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By: Jaime Alejandres & Alberto Alejandres. Brief Background on Brazilian Firms Brazilian companies generally have a weak corporative governance, a small.

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Presentation on theme: "By: Jaime Alejandres & Alberto Alejandres. Brief Background on Brazilian Firms Brazilian companies generally have a weak corporative governance, a small."— Presentation transcript:

1 By: Jaime Alejandres & Alberto Alejandres

2 Brief Background on Brazilian Firms Brazilian companies generally have a weak corporative governance, a small board of directors or no independent directors at all. Audit committees are replaced with Fiscal Board’s. Financial disclosure is mixed.  Ex: Some firms provide English disclosure and some do not. Cash flow statements are many times not provided or consolidated quarterly financial statements. Almost all firms have controlling shareholder. Brazilian corporate law provides limited protection to minority shareholders. Bovespa (Brazil’s Stock Exchange) helps fill this gap.

3 Literature Review Brazilian firms use dual class structures.  Ex: Insiders hold voting common shares; Outsiders hold primarily non-voting preferred shares. This practice results in a high concentration of voting power within firms. Study done by Dutra & Saito (2002) on cumulative voting on board composition for Brazilian firms. Results:  Found little use of cumulative voting.  Use family names as a measure of director independence.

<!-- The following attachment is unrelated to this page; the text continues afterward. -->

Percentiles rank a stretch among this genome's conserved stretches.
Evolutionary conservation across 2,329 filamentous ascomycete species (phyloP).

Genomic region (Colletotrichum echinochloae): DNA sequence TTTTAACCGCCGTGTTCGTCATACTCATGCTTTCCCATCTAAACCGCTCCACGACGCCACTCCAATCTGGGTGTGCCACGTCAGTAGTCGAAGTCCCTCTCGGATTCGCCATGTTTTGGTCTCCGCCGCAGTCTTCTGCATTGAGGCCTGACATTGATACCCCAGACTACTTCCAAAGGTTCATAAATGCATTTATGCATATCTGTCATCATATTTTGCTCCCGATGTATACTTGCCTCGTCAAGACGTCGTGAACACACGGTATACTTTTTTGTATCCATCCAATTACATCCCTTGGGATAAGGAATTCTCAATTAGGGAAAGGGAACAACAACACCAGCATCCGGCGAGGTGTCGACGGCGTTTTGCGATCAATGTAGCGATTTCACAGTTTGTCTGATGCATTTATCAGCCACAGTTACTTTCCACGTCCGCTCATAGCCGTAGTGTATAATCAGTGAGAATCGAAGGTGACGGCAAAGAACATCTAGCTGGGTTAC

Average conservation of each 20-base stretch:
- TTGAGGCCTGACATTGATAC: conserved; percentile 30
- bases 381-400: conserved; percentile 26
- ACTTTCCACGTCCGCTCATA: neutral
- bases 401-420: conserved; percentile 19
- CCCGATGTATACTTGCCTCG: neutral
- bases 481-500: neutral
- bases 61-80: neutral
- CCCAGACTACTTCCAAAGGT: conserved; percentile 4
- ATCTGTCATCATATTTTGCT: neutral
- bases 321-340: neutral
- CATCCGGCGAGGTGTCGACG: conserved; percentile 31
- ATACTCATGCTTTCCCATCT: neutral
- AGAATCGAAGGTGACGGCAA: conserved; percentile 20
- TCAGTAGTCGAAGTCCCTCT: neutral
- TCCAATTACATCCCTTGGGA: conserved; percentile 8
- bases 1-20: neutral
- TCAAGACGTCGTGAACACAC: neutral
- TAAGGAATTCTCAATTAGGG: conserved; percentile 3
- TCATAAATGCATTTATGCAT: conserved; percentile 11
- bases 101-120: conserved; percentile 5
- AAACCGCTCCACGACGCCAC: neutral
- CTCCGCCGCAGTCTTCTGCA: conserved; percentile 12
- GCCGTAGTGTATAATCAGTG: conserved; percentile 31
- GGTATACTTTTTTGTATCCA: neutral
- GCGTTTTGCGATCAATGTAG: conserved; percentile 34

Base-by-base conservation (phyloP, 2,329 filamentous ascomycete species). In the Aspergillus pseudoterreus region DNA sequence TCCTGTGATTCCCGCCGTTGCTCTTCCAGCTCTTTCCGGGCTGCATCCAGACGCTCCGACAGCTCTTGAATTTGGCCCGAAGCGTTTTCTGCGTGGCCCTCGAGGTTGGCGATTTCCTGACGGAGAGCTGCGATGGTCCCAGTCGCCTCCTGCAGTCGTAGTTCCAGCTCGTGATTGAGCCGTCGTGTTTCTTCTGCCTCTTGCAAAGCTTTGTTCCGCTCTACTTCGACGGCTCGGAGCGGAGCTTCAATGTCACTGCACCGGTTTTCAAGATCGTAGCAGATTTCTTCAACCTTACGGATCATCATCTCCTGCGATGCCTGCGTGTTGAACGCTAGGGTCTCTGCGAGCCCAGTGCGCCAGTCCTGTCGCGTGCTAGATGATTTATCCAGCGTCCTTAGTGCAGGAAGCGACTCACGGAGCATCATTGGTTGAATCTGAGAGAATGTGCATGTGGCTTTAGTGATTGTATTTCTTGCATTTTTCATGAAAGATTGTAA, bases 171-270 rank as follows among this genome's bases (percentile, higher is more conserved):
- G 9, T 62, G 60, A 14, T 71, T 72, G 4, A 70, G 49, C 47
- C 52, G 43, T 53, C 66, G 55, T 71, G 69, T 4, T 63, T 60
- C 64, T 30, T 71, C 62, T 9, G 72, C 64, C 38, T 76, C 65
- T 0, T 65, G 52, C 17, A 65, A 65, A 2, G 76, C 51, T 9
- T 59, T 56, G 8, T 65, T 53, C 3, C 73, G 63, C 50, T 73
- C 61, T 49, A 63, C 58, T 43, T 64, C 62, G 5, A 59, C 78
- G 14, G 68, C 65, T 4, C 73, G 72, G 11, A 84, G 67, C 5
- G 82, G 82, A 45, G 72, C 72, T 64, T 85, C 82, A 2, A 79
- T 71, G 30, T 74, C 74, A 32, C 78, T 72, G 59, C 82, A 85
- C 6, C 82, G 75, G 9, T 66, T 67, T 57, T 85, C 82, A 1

4 Literature Review Cont’d.… Prior to 1997 Brazil corporate law required new controller, who acquired 50% of common shares, to offer to buy all remaining C.S. at per-share price paid when acquiring control. In 1997 Brazil removed this rule. In 2000 Brazil reinstated takeout rights, now at 80% of the per-share price paid for controlling shares. During 2000-2006, some Brazilian firms provided additional take out rights to common shareholders & preferred shareholders with the company's equity offerings.

5 Literature Review Cont’d.… Historically Brazil’s financial markets were largely regulated. In 1976, Brazil’s security commission, Comissao de Valores Mobiliarios (CVM) was created.  This helped with the adoption of new corporation law, that included rules governing companies & stock exchanges.

6 Literature Review Cont’d.… In the 1970’s & 1980’s Brazilian govt. granted tax incentives to firms that went public & investors who bough stock of public companies. Required pension funds & insurance companies to invest in common stock of public firms. There was close to 600 publicly traded firms at the end of the 1980’s. Article states the firms only went public to get these tax incentives from the government, and that there was no desire to have public shareholders or active trading of shares.

7 Literature Review Cont’d.… Late 1980’s incentives for going public diminished. Many firms went back to private ownership. The end of the 1990’s majority of share trading involved private owned companies. Many Brazilian firms cross listed on the NYSE, which cause a large portion of the trading to move to the exchange.